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Last updated on 11/24/14

Site established on 3/22/01



Air Rescue & Recover Service


Click here to read a rescue story from Randy Pikelseimer


Instructional manual on the background of Air rescue in the USAF


The CH-3E was often called the Jolly Green Giant for it's formidable size, but it was often refered to as a "BUFF" which was short for "Big Ugly Fat Fellow(?)"


Jacket patch for the ARRS
Image courtesy of Charles Cole

Jolly Green Giant sticker often left behind by ARRS Pilot's and crew while visiting other units and stations!
Image courtesy of Charles Cole

Jolly Green" patch worn by rescue crews as well as those rescued by Jolly green when the "Recued By" tab is added.


A personalized calling card


Jolly Green Giant footprint patch given as souvenirs and worn on party suits. The green foorprint has a long tradition with the PJ's. 5 toes on the foot denotes wear or distribution by an officer, 4 toes for NCO's & EM's.

"Let me tell the story of Jolly Green Giant footprints. Although we did not have a squadron patch, we did and do have a trademark signature (big green footprints). Started in the mid 60s when two young PJs, of the 37th, drank too much and went downtown Danang and had green foot prints tatooed on their asses. From then till today this became our trademark signature. Green feet have been painted on the most dangerious places you can think of. Hugh buildings, halfway down water towers, all Officer & NCO clubs we visited, marine barracks and many other places. During the Medal of Honor presentation at Wright-Patterson AFB two hugh green footprints showed up half way down the base water tower across from the AF museum. Sometime during our reunions several of the young active duty PJs will moon the crowd showing their green feet and asses. (Did not happen at W-P)". Randy Pikelseimer


Korean War era jacket patch for the 3rd group, 29th Squadron
Image courtesy of John W. Cook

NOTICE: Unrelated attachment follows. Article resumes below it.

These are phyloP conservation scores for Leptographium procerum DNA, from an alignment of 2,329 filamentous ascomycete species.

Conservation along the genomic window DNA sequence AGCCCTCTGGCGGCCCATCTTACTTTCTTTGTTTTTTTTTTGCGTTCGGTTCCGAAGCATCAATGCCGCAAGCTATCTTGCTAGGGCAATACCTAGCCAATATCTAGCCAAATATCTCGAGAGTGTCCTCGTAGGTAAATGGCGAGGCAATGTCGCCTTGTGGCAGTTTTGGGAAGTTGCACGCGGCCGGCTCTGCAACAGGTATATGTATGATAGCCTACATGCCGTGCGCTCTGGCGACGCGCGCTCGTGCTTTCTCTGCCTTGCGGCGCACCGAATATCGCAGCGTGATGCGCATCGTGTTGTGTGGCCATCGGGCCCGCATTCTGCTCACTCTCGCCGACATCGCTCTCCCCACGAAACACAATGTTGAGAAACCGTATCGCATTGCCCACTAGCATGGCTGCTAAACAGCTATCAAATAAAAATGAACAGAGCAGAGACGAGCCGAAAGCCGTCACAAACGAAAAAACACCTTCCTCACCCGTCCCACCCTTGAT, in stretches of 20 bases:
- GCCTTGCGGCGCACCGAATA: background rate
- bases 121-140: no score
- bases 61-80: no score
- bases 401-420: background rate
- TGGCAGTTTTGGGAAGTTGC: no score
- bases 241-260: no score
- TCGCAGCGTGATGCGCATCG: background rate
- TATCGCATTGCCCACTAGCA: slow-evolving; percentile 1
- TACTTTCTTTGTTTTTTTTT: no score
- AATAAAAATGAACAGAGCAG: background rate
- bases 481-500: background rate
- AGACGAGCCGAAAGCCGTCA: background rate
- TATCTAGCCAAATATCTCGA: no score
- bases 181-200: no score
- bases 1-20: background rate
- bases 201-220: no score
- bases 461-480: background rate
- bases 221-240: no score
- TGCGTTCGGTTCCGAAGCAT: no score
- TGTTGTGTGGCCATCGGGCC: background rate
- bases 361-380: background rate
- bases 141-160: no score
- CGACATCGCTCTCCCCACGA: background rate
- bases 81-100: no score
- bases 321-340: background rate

HH-43 "Husky/Pedro" Jacket patch

Jolly Green lapel pin presented to those recued after the mission.
Image courtesy of H.L. Mills



Pic 1- Strapping the Beast On! These A-1's could carry the equivilant of a B-17 bomb load on it's wings.

Pic 2- Firing her up.

Pic 3- Pulling the Chocks.

Pic 4- Rolling.

Pic 5- Super Jolly Green goes too.

Search and rescue(SAR) always started with bad news. That is, a shoot down by the bad guys of one of our guys. These were usually fighter bombers flown by Air Force, Navy or Marine crews. The rest of the flight would stick around as long as possible to establish the crew was on the ground, and the SAR force would be scrambled from the nearest base. The SAR force was usually four, sometimes more, A-1 Skyraider, fixed wing, propeller driven aircraft, and the H-3 Jolly Green or H-53 Super Jolly Green, helicopter. A-1's(Callsign Sandy) provided close air support and anti-aircraft fire suppression so the Jolly Green could sweep in and make the pick up of the downed crew with a hoist. This, of course, required the chopper to hover. If the downed air crew was physically unable to get to the hoist, a crewman trained in this craziness, would go down the hoist to assist. Most SAR ops took place in North Vietnam and Laos and under fire from everything from small arms to surface to air missiles. All in all, a very hairy operation.
Images courtesy of Dave Ayers, D/1/1 & D/17



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